My poor little girl has become very anxious and I dont know how to help her...advice please....(14 Posts)
My dd (5) has in recent months become very anxious - she constantly fears that we will go out and leave her alone in the house, she is petrified at nighttime and wants to know exactly whereabouts in the house we will be when she is in bed - but reassuring her isnt enough - she will keep repeating the question over and over and then finally say she doesnt trust us not to leave her and bursts into hysterical tears. This is very wearing and of course very upsetting for all of us.
She has recently started asking when we go out if we will be ok, will we have a car crash, will we get run over etc and getting very upset again that something terrible is going to happen.
I have tried very hard to reassure her but she just says she cant trust me when I say that we will keep her and ourselves safe.
My poor little girl is tying herself up in knots daily about this and I just dont know what to do to cessate it.
I have ordered a book about addressing yound children's worries but would be grateful for any advice. As I say, constantly reassuring her is having no effect and is quite honestly wearing me down.
Posted this late last night so am bumping this morn
Sorry I don't have any constructive advice really but how about for bedtime a pair of walky-talkies. The novelty might detract from the problem and they might act as a type of security blanket.
I havent any answers but tons of sympathy. Altho it doesnt feel so, it is normal for them to see you as not being there forever, and they wonder suddenly, what would the world be like if youwerent in it.
I guess you shuold just be gentle yet firm that you are not going anywhere.
Has she picked up on the Madelaine stroy, as my dd5 had and was very upset.
Can't really offer any help - just lots of sympathy. My DD is too young for this at the moment (thankfully) but I remember panicking about it myself as a child. The fear of being accidentally left behind. I think the walky talky idea sounds great. other than that I think all you can do is constantly reassure her.
No help really I'm sorry!
I think at this age they kind of become aware of the reality of life - the fact that they could be left, that people do die etc. I hope that the more that she sees that her worries do not come to pass and that you are there and looking after her they chould decrease.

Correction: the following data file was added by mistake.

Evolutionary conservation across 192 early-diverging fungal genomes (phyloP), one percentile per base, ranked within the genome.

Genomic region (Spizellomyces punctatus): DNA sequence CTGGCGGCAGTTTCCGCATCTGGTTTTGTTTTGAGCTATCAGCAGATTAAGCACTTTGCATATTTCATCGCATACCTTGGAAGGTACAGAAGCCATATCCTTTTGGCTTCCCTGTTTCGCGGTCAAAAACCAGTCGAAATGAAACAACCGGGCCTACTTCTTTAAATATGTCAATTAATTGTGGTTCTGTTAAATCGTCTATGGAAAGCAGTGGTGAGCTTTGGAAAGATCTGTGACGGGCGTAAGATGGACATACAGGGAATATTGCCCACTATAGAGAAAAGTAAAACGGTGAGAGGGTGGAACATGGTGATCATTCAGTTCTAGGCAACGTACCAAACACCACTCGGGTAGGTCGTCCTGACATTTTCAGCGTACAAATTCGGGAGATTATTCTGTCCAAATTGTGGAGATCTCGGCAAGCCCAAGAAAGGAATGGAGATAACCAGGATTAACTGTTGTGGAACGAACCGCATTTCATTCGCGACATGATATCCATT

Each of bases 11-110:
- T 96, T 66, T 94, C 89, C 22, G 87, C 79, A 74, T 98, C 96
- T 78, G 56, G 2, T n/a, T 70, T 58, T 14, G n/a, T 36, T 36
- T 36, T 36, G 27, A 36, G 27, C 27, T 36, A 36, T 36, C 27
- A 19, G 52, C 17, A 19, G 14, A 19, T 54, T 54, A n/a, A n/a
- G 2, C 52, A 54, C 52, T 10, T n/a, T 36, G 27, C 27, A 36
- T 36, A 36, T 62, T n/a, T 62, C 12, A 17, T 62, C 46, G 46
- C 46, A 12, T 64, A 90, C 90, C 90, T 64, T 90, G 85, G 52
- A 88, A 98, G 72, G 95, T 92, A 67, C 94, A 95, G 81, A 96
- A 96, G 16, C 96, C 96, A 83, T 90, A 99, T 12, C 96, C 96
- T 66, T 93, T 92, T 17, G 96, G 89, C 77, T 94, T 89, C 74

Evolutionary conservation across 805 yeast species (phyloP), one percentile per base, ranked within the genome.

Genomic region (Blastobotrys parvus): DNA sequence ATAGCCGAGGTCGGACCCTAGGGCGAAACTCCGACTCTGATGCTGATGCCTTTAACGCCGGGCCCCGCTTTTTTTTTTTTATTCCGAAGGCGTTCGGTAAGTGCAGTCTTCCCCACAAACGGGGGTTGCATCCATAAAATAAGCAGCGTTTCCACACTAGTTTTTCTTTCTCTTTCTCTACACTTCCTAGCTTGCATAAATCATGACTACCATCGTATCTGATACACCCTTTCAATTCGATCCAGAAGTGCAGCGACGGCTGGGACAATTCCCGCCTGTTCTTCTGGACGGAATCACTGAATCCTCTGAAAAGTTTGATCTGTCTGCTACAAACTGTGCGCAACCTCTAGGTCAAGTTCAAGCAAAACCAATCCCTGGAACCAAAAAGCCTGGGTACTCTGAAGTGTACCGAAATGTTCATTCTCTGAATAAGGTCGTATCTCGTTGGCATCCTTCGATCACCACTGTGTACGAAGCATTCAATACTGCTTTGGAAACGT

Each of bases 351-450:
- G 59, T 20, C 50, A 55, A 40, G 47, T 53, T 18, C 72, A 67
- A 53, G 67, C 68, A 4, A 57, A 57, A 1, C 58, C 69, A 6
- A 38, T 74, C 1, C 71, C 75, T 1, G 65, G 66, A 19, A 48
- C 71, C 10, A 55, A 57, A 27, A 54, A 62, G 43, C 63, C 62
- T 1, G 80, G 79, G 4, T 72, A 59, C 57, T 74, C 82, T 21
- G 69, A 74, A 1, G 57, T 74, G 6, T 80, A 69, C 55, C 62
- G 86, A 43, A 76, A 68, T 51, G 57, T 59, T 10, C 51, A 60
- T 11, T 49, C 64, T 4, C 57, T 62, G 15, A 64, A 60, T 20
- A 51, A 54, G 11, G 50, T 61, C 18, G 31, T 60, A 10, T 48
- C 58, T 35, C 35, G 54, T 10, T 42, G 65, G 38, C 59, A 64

I remember once with DS I told him to tell me something he had really woried about (he was worrying I wouldn't come back when I went out for a drink) and I was able to tell him that I had come back and I was fien and if you are worrying about it it does not mean it is going to happen.
With some children it may be that when you take it seriously it confirms it as a general concern. I would be tempted (if you think it would be okay) that next time she says she is worried you are going to leave her on her own say "Oh don't be silly - I have never done that and I never will - what a silly thing to worry about."
Best wishes - it is awful when you know they are worrying themselves.
thanks, i think the walky-talky idea might be good, had considered that before.
I do think she has got an inkling about McCann - not from me - perhaps at school as it seems to have come about at around the same time.
Last night she had got very upset and had ended up wee-ing on the edge of her bed (she has been dry for at least a year at night) so we changed the bed and all was well but inside I was thinking oh no I dont want this to start because obviously that is a sign she is even more anxious and it is starting to have physical effects. Anyway this morning she apologised for wetting her bed and I told her to forget about it as I have.
It's so sad and I just want her to relax and be happy